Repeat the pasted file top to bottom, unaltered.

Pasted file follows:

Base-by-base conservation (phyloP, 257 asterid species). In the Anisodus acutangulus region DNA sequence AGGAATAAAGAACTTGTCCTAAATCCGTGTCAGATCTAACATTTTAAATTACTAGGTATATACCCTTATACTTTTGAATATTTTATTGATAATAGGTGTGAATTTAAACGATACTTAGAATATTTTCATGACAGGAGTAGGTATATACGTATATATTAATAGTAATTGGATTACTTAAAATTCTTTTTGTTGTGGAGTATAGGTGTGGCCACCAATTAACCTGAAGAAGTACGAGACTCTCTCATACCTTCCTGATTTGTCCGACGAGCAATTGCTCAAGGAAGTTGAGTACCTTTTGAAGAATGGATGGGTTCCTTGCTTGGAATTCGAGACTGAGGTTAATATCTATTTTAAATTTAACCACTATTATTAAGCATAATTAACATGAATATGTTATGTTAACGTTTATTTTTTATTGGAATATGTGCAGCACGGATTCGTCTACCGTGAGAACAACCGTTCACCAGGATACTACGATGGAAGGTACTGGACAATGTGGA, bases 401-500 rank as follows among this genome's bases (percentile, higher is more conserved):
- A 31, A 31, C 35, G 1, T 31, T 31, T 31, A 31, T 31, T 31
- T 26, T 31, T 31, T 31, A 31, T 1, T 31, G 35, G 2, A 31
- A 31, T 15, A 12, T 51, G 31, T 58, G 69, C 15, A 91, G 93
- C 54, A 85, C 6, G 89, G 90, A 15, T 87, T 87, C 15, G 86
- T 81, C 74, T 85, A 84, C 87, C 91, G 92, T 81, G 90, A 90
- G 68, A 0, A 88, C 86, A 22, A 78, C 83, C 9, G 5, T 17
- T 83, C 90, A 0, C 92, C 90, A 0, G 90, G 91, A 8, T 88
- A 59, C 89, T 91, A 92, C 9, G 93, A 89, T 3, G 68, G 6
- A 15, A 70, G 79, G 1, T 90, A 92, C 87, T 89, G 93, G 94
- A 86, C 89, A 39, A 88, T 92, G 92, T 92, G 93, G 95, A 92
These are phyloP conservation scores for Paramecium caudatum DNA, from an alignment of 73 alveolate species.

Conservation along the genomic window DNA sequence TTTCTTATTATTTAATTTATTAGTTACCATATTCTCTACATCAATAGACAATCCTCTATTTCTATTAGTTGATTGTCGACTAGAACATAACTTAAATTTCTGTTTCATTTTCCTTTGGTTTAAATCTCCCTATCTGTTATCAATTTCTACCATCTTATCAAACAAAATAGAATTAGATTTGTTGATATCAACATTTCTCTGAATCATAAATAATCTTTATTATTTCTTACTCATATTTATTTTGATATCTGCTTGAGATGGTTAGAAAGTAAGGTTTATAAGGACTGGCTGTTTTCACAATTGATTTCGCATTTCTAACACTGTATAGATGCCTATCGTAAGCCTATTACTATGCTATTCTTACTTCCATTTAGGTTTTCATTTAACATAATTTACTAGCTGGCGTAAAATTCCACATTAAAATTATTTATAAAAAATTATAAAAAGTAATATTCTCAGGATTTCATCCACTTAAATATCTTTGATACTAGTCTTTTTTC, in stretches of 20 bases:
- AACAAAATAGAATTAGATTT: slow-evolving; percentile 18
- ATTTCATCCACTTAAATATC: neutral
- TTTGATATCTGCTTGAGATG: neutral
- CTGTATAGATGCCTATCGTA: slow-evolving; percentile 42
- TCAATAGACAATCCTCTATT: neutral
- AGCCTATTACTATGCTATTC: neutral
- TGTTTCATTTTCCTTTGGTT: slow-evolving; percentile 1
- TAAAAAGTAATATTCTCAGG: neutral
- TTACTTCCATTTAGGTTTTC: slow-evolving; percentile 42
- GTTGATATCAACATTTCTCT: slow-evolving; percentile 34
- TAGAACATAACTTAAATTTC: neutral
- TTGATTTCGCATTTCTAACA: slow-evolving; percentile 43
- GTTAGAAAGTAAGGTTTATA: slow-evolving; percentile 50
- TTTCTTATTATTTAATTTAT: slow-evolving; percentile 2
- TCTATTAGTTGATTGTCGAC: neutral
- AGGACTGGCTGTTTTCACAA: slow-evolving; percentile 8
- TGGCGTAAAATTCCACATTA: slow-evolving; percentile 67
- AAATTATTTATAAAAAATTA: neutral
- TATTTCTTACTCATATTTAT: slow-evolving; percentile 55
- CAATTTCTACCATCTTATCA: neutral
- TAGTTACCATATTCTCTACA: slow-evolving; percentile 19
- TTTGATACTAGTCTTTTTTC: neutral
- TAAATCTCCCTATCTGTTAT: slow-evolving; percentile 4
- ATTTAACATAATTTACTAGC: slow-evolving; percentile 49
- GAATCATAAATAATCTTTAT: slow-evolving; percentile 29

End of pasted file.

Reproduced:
Base-by-base conservation (phyloP, 257 asterid species). In the Anisodus acutangulus region DNA sequence AGGAATAAAGAACTTGTCCTAAATCCGTGTCAGATCTAACATTTTAAATTACTAGGTATATACCCTTATACTTTTGAATATTTTATTGATAATAGGTGTGAATTTAAACGATACTTAGAATATTTTCATGACAGGAGTAGGTATATACGTATATATTAATAGTAATTGGATTACTTAAAATTCTTTTTGTTGTGGAGTATAGGTGTGGCCACCAATTAACCTGAAGAAGTACGAGACTCTCTCATACCTTCCTGATTTGTCCGACGAGCAATTGCTCAAGGAAGTTGAGTACCTTTTGAAGAATGGATGGGTTCCTTGCTTGGAATTCGAGACTGAGGTTAATATCTATTTTAAATTTAACCACTATTATTAAGCATAATTAACATGAATATGTTATGTTAACGTTTATTTTTTATTGGAATATGTGCAGCACGGATTCGTCTACCGTGAGAACAACCGTTCACCAGGATACTACGATGGAAGGTACTGGACAATGTGGA, bases 401-500 rank as follows among this genome's bases (percentile, higher is more conserved):
- A 31, A 31, C 35, G 1, T 31, T 31, T 31, A 31, T 31, T 31
- T 26, T 31, T 31, T 31, A 31, T 1, T 31, G 35, G 2, A 31
- A 31, T 15, A 12, T 51, G 31, T 58, G 69, C 15, A 91, G 93
- C 54, A 85, C 6, G 89, G 90, A 15, T 87, T 87, C 15, G 86
- T 81, C 74, T 85, A 84, C 87, C 91, G 92, T 81, G 90, A 90
- G 68, A 0, A 88, C 86, A 22, A 78, C 83, C 9, G 5, T 17
- T 83, C 90, A 0, C 92, C 90, A 0, G 90, G 91, A 8, T 88
- A 59, C 89, T 91, A 92, C 9, G 93, A 89, T 3, G 68, G 6
- A 15, A 70, G 79, G 1, T 90, A 92, C 87, T 89, G 93, G 94
- A 86, C 89, A 39, A 88, T 92, G 92, T 92, G 93, G 95, A 92
These are phyloP conservation scores for Paramecium caudatum DNA, from an alignment of 73 alveolate species.

Conservation along the genomic window DNA sequence TTTCTTATTATTTAATTTATTAGTTACCATATTCTCTACATCAATAGACAATCCTCTATTTCTATTAGTTGATTGTCGACTAGAACATAACTTAAATTTCTGTTTCATTTTCCTTTGGTTTAAATCTCCCTATCTGTTATCAATTTCTACCATCTTATCAAACAAAATAGAATTAGATTTGTTGATATCAACATTTCTCTGAATCATAAATAATCTTTATTATTTCTTACTCATATTTATTTTGATATCTGCTTGAGATGGTTAGAAAGTAAGGTTTATAAGGACTGGCTGTTTTCACAATTGATTTCGCATTTCTAACACTGTATAGATGCCTATCGTAAGCCTATTACTATGCTATTCTTACTTCCATTTAGGTTTTCATTTAACATAATTTACTAGCTGGCGTAAAATTCCACATTAAAATTATTTATAAAAAATTATAAAAAGTAATATTCTCAGGATTTCATCCACTTAAATATCTTTGATACTAGTCTTTTTTC, in stretches of 20 bases:
- AACAAAATAGAATTAGATTT: slow-evolving; percentile 18
- ATTTCATCCACTTAAATATC: neutral
- TTTGATATCTGCTTGAGATG: neutral
- CTGTATAGATGCCTATCGTA: slow-evolving; percentile 42
- TCAATAGACAATCCTCTATT: neutral
- AGCCTATTACTATGCTATTC: neutral
- TGTTTCATTTTCCTTTGGTT: slow-evolving; percentile 1
- TAAAAAGTAATATTCTCAGG: neutral
- TTACTTCCATTTAGGTTTTC: slow-evolving; percentile 42
- GTTGATATCAACATTTCTCT: slow-evolving; percentile 34
- TAGAACATAACTTAAATTTC: neutral
- TTGATTTCGCATTTCTAACA: slow-evolving; percentile 43
- GTTAGAAAGTAAGGTTTATA: slow-evolving; percentile 50
- TTTCTTATTATTTAATTTAT: slow-evolving; percentile 2
- TCTATTAGTTGATTGTCGAC: neutral
- AGGACTGGCTGTTTTCACAA: slow-evolving; percentile 8
- TGGCGTAAAATTCCACATTA: slow-evolving; percentile 67
- AAATTATTTATAAAAAATTA: neutral
- TATTTCTTACTCATATTTAT: slow-evolving; percentile 55
- CAATTTCTACCATCTTATCA: neutral
- TAGTTACCATATTCTCTACA: slow-evolving; percentile 19
- TTTGATACTAGTCTTTTTTC: neutral
- TAAATCTCCCTATCTGTTAT: slow-evolving; percentile 4
- ATTTAACATAATTTACTAGC: slow-evolving; percentile 49
- GAATCATAAATAATCTTTAT: slow-evolving; percentile 29